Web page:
Historical data indicate some intriguing patterns. First, there is no consistent increase or decrease in the frequency of terrorist attacks on the Olympics over time. However, there is a pattern of spatial and temporal displacement of attacks. The vast majority of attacks, especially in recent decades, have taken place outside of Olympic competitions and away from host cities, targeting a diverse range of victims including officials, athletes, tourists, spectators, and local residents. This spatial and temporal displacement of attacks appears to have been caused at least in part by the intensified security measures at Olympic venues, as we will discuss later. 

 Second, fatal terrorist attacks on the Olympics are rare. Forty percent of attacks produced no casualties. Perhaps surprisingly, the deadliest attack was not the 1972 Munich Olympics attack or the suicide bombings in Russia, but the 1976 bombing of Cubana Flight 455, which killed all 73 people onboard including the entire Cuban Olympic fencing team. This attack was carried out by Cuban exile terrorists with unclear but concerning connections to the CIA.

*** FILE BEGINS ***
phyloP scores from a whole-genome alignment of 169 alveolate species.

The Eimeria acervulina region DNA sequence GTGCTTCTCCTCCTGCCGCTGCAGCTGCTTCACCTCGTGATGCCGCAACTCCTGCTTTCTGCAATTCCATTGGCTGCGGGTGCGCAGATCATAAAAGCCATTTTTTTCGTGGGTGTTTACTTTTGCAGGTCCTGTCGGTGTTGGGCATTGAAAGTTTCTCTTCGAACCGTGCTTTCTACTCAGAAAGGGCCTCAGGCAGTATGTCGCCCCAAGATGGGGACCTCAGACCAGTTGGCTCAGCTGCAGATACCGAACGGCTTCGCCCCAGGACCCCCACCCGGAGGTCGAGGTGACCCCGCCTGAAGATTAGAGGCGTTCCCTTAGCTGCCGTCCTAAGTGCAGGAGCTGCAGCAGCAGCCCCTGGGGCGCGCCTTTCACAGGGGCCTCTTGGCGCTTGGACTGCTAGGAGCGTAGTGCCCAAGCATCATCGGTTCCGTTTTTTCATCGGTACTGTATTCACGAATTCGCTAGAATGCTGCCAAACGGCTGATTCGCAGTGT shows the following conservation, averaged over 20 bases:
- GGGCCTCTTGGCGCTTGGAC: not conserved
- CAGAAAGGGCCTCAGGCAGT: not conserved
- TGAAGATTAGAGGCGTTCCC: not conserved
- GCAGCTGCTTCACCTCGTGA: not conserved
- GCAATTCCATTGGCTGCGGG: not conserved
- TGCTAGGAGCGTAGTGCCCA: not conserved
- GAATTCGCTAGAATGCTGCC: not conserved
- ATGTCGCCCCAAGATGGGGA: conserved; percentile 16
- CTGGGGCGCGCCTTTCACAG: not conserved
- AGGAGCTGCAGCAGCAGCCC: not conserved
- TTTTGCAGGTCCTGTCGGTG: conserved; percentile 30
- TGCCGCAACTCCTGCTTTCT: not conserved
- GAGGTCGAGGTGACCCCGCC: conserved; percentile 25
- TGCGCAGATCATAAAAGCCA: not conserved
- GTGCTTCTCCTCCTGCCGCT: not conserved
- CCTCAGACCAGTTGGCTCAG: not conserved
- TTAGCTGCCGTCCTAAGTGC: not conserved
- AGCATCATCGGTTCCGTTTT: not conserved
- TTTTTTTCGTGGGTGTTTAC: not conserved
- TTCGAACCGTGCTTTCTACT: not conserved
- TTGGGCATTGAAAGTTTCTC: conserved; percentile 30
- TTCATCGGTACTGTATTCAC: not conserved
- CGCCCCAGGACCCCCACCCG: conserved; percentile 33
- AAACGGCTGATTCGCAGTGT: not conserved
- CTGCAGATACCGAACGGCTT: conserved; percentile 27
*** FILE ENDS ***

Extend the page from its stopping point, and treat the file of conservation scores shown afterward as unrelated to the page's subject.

The latter raises a third point: the two most lethal terrorist attacks in the history of the modern Olympic Games were acts of state terrorism: the Tlatelolco massacre in Mexico in 1968, and the bombing of Korean Air Flight 858 in 1987. The Mexican government used the international attention of the 1968 Mexico City Olympics to suppress the nascent student movement, accusing them of attacking police officers to justify the violent crackdown that led to the Tlatelolco massacre, which left more than one hundred student and civilian protesters dead. In 1987, North Korean operatives detonated a bomb on a Korean Air flight from Baghdad to Seoul, killing all 115 people on board, in an attempt to destabilise the South Korean government and instil fear in international delegates and athletes intending to participate in the 1988 Seoul Olympics.